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NJ, Virginia Gubernatorial Elections Possibly Have National Implications

Chris ChristieVirginia and New Jersey will go to the polls tomorrow to pick their next governor in two races that observers say have national implications—in Virginia because President Obama has campaigned for Democratic candidate Terry McAuliffe and in New Jersey because incumbent Gov. Chris Christie clearly has designs on a presidential run in 2016.

Obama’s presence in Virginia has turned McAuliffe’s race against Republican Ken Cuccinelli into a referendum on national politics.

Over the weekend, the president spoke to a crowd of 1,600 in the Washington suburbs and linked Cuccinelli with the congressional GOP and the recent government shutdown.

“There aren’t a lot of states that felt more of the pain than folks right here in Virginia,” he said at an Arlington, Va., high school.

“Paychecks were delayed. Families were forced to go without the services that they depended on. Business owners took it on the chin when customers cut back on their own spending. And as Terry mentioned, his opponent says he’s perfectly happy with it. Now he says it’s in the rear view mirror.

“This isn’t a game and there are very real consequences when you operate ideologically the way some of these folks do,” he said.

Though he did not mention Cuccinelli by name, Obama painted him as tea party ideologue more interested in religious and social activism than governing.

“We will not create jobs when you focus on things like attacking Social Security,” he said. “That doesn’t create jobs. It doesn’t create jobs when you go after scientists, you know, and you try to offer your own alternative theories of how things work and engage in litigation around stuff that isn’t political. It has to do with what’s true. It has to do with facts.”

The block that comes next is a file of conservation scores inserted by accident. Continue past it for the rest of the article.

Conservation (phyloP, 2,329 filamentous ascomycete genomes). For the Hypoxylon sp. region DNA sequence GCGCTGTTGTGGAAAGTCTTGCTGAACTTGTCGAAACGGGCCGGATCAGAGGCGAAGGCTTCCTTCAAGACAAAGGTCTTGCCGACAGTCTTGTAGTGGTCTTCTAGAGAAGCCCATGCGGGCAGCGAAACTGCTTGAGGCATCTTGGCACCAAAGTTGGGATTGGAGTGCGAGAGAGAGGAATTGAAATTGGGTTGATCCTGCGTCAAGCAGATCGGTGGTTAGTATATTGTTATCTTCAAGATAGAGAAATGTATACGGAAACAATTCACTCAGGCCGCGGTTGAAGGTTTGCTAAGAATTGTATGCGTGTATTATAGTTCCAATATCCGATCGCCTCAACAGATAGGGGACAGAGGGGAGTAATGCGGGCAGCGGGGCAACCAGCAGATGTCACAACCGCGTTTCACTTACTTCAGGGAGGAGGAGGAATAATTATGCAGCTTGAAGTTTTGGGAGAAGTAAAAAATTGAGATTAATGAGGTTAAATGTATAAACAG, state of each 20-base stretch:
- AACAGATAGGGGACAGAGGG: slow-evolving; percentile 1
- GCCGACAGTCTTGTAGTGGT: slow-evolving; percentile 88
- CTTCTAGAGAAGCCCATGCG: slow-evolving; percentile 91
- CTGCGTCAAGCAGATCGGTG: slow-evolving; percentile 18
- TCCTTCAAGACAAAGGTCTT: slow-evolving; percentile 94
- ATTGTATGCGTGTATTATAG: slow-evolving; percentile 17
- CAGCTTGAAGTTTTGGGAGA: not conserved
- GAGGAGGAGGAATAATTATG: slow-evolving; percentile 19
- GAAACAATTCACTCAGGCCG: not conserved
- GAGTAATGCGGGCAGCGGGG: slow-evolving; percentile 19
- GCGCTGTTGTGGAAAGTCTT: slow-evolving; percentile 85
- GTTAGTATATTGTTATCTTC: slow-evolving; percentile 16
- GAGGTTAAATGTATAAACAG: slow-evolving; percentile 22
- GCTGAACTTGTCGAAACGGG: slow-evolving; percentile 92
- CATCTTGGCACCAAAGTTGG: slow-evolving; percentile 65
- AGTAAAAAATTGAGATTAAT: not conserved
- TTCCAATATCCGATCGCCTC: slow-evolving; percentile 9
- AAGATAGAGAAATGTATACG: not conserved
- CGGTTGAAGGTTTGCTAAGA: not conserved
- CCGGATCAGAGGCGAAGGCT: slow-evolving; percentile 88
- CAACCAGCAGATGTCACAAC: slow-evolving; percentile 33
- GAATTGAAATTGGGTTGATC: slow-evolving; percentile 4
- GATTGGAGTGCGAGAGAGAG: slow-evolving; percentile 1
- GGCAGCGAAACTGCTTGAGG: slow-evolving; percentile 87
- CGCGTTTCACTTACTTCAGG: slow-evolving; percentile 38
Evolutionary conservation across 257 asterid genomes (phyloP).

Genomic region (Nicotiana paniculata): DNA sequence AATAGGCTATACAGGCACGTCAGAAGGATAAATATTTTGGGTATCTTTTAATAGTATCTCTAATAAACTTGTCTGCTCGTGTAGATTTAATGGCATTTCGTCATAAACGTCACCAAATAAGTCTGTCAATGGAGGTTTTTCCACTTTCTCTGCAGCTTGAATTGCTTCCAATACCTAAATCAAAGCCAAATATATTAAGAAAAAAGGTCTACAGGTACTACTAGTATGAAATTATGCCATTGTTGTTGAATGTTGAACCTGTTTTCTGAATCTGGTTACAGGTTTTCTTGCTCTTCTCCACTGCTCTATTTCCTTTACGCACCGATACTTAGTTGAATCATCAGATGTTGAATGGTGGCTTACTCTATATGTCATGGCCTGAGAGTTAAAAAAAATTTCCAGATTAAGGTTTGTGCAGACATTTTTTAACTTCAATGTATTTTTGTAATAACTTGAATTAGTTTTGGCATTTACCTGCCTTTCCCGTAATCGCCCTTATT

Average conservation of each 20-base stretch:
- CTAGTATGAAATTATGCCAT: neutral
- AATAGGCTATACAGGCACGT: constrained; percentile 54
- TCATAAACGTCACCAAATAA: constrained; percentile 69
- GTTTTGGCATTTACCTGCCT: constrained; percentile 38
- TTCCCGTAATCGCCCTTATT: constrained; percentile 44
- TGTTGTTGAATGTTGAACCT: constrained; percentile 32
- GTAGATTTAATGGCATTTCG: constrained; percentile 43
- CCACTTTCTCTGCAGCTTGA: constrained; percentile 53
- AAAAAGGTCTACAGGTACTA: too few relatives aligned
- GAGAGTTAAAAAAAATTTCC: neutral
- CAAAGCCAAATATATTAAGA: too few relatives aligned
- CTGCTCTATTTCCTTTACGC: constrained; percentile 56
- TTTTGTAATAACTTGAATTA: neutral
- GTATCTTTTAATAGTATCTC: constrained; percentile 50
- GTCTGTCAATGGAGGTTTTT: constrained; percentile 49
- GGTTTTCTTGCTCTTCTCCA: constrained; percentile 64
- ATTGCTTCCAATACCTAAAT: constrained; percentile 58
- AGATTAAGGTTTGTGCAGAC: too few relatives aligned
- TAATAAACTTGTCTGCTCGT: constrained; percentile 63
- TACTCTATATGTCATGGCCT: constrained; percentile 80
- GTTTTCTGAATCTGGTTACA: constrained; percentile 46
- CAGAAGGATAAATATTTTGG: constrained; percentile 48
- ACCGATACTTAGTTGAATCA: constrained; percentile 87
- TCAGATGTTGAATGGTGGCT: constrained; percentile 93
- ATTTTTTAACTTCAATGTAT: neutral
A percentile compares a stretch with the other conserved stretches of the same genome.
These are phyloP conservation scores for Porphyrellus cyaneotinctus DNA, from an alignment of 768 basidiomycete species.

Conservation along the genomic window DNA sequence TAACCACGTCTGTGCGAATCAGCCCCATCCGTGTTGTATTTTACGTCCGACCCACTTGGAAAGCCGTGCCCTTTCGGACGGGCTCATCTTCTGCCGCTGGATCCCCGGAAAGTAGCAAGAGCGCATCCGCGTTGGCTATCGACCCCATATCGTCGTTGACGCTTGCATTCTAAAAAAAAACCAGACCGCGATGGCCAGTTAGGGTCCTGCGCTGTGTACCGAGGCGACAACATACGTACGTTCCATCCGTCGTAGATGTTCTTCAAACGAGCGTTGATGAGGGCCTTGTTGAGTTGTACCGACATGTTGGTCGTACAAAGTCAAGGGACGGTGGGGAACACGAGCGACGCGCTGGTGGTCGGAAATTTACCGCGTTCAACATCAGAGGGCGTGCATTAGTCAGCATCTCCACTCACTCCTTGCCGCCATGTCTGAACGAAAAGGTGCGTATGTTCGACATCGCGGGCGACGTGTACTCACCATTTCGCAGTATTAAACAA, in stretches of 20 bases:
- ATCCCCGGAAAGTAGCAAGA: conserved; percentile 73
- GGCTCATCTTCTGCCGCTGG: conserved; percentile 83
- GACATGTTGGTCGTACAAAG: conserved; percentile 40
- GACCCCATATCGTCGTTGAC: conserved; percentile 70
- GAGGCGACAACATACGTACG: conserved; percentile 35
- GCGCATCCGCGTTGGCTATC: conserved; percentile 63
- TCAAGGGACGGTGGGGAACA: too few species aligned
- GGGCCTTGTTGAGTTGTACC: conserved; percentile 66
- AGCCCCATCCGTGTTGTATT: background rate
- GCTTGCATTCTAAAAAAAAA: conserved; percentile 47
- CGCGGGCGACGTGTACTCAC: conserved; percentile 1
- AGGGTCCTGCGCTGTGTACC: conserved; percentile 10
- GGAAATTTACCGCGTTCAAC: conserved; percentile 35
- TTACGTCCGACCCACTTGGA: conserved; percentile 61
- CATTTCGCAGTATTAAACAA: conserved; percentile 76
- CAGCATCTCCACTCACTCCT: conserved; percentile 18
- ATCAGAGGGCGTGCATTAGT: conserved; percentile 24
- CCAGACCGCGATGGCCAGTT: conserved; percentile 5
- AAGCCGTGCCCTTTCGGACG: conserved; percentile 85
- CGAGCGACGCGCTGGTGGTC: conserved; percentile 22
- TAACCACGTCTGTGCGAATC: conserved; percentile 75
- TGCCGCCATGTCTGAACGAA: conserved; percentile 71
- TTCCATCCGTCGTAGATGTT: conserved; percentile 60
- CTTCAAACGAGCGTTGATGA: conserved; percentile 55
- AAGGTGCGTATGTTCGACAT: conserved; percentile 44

Obama was referring to a lawsuit Cuccinelli—a global warming skeptic—brought against the University of Virginia in 2010 as state attorney general, when he targeted UVA over a global warming report using antifraud laws.

In New Jersey, as some polls show that Republican Gov. Chris Christie might win as much as 30 percent of the Black vote and perhaps more than half of the Hispanic vote in tomorrow’s election against state Senator Barbara Buono, some national observers say it would make him a formidable presidential candidate in 2016 who could bring more Blacks and Hispanics into the Republican tent.

But many skeptics point out that Christie would likely be running against Hillary Clinton, whose support in the Black community is almost as high as Obama’s—and a Democratic candidate like Clinton would greatly benefit in the Black and Hispanic community from an Obama endorsement. Those factors, they argue, would likely shut down any Christie hopes of repeating his New Jersey success among voters of color on a national stage.

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